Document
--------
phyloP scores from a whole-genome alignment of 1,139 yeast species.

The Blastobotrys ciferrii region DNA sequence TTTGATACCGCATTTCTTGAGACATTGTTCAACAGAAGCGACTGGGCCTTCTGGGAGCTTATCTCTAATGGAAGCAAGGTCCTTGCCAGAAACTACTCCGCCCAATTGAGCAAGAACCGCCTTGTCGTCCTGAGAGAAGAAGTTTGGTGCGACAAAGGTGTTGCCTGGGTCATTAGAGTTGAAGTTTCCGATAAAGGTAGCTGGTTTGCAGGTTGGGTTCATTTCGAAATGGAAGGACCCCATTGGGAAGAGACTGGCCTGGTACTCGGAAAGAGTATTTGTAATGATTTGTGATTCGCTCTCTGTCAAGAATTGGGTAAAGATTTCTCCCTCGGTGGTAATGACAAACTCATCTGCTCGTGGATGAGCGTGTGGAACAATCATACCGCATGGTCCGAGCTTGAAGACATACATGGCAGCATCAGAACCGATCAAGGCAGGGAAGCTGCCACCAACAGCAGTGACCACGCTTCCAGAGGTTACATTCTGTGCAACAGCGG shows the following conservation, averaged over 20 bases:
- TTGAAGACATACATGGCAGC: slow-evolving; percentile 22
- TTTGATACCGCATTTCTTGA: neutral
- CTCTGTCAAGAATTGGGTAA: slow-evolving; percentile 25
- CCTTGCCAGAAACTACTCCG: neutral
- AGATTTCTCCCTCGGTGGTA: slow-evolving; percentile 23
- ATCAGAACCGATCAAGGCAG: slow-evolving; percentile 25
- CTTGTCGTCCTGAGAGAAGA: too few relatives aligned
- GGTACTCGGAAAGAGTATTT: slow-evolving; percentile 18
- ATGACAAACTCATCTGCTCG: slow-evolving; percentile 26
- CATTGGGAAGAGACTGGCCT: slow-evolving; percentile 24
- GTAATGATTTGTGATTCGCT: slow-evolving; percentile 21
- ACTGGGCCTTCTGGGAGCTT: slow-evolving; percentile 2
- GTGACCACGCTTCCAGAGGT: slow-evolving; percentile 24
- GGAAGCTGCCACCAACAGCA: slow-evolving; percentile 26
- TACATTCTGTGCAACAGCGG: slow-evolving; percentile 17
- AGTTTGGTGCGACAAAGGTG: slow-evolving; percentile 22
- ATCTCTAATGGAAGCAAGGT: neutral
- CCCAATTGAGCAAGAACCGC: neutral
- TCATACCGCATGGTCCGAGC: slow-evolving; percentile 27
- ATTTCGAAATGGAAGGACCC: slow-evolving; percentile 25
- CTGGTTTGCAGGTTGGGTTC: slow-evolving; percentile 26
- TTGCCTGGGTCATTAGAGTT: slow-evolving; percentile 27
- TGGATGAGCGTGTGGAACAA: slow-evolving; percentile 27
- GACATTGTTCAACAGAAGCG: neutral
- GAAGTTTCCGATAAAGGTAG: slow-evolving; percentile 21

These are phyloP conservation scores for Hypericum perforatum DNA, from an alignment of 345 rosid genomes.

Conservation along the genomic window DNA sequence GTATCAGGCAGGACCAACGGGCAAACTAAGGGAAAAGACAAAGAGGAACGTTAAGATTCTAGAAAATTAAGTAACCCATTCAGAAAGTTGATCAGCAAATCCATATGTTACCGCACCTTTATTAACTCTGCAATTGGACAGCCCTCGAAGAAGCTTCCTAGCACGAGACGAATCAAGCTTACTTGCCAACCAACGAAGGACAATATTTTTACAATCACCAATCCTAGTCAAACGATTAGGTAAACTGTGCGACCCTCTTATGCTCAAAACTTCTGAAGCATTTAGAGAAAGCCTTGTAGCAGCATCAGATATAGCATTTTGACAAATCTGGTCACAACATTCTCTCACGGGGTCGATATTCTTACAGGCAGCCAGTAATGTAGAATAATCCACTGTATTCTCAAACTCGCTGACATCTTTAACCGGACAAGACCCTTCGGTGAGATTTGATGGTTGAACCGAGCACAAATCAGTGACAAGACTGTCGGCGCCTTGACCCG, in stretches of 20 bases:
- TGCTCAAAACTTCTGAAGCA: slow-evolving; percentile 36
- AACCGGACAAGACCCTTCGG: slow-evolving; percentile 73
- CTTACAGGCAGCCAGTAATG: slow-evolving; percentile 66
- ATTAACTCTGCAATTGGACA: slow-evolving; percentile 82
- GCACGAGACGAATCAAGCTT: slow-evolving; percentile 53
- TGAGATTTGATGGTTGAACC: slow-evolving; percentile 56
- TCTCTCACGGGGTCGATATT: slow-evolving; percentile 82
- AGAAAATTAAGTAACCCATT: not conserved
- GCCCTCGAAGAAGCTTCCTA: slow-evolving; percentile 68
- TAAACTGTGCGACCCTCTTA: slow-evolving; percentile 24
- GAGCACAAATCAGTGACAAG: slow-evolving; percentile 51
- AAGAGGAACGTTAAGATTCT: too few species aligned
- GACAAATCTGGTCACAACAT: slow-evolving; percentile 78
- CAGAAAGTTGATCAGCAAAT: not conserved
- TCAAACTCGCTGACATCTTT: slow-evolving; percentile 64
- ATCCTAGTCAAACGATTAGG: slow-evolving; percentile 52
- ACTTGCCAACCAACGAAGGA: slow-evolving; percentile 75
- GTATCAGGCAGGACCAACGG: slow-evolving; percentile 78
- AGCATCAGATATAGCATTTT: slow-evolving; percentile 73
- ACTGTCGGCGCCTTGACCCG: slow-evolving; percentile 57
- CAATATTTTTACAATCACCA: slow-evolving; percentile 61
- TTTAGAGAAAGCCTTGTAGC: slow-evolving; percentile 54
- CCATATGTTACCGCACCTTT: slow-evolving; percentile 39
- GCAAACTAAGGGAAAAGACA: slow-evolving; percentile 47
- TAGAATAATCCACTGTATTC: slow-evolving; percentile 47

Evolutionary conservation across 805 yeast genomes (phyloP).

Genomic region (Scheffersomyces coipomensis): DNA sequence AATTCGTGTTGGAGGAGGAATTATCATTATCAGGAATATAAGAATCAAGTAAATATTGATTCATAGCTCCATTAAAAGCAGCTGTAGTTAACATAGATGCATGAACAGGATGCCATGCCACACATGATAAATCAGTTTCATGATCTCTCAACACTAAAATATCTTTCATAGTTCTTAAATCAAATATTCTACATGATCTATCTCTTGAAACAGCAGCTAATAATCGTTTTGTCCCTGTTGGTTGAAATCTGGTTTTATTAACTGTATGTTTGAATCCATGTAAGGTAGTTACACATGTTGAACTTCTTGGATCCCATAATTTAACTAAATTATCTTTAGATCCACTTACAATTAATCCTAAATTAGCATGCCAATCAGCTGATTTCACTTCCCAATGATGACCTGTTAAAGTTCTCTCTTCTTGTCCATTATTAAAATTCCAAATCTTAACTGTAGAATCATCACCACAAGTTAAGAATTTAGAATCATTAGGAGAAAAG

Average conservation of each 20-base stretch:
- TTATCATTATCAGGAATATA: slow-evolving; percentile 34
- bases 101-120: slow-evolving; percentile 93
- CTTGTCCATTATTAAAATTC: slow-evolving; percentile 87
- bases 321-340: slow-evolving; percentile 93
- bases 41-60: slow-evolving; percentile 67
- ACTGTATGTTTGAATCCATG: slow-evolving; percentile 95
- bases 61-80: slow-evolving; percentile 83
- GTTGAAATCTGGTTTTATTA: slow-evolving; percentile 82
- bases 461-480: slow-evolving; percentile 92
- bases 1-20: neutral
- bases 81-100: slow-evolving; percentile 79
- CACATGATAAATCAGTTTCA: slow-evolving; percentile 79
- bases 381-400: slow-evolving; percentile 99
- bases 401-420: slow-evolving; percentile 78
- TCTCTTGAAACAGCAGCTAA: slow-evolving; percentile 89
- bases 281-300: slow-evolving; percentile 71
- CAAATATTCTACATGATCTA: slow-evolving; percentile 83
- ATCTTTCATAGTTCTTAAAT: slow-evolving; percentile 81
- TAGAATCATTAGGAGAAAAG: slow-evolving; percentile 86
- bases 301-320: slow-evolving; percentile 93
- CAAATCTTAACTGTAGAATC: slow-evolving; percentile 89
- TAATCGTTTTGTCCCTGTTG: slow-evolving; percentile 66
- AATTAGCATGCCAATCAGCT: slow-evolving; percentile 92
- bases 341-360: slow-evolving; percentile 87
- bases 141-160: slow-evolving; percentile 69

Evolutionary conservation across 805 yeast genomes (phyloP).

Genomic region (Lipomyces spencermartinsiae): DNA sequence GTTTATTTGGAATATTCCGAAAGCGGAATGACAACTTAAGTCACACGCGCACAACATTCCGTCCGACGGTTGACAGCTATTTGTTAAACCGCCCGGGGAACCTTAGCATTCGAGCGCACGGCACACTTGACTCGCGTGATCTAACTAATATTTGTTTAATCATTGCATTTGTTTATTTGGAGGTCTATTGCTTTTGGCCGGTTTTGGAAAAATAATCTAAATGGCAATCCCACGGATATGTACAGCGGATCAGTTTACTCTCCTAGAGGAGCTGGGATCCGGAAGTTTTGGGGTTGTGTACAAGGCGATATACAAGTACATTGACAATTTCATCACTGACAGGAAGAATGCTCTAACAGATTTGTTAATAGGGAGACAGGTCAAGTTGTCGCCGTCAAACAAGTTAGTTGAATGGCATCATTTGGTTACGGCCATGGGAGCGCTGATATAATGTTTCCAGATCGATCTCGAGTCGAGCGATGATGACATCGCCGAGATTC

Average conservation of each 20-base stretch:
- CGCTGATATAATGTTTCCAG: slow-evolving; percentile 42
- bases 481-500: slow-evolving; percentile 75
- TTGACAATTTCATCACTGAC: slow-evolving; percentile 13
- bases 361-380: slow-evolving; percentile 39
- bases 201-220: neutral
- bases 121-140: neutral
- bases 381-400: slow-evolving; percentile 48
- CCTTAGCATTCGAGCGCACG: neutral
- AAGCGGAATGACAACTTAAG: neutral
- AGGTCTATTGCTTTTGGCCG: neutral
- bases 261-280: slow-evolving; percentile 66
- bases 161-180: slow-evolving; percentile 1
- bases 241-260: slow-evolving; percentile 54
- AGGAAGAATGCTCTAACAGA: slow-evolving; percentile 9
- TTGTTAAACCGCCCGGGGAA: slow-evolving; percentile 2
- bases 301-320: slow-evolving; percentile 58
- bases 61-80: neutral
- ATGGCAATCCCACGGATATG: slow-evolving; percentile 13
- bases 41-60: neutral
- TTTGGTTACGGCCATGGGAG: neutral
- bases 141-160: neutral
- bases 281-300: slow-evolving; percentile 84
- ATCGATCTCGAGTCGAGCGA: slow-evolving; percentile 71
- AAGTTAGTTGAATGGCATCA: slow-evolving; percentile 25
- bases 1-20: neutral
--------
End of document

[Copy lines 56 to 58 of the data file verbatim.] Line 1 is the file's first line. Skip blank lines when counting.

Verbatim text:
Genomic region (Scheffersomyces coipomensis): DNA sequence AATTCGTGTTGGAGGAGGAATTATCATTATCAGGAATATAAGAATCAAGTAAATATTGATTCATAGCTCCATTAAAAGCAGCTGTAGTTAACATAGATGCATGAACAGGATGCCATGCCACACATGATAAATCAGTTTCATGATCTCTCAACACTAAAATATCTTTCATAGTTCTTAAATCAAATATTCTACATGATCTATCTCTTGAAACAGCAGCTAATAATCGTTTTGTCCCTGTTGGTTGAAATCTGGTTTTATTAACTGTATGTTTGAATCCATGTAAGGTAGTTACACATGTTGAACTTCTTGGATCCCATAATTTAACTAAATTATCTTTAGATCCACTTACAATTAATCCTAAATTAGCATGCCAATCAGCTGATTTCACTTCCCAATGATGACCTGTTAAAGTTCTCTCTTCTTGTCCATTATTAAAATTCCAAATCTTAACTGTAGAATCATCACCACAAGTTAAGAATTTAGAATCATTAGGAGAAAAG

Average conservation of each 20-base stretch:
- TTATCATTATCAGGAATATA: slow-evolving; percentile 34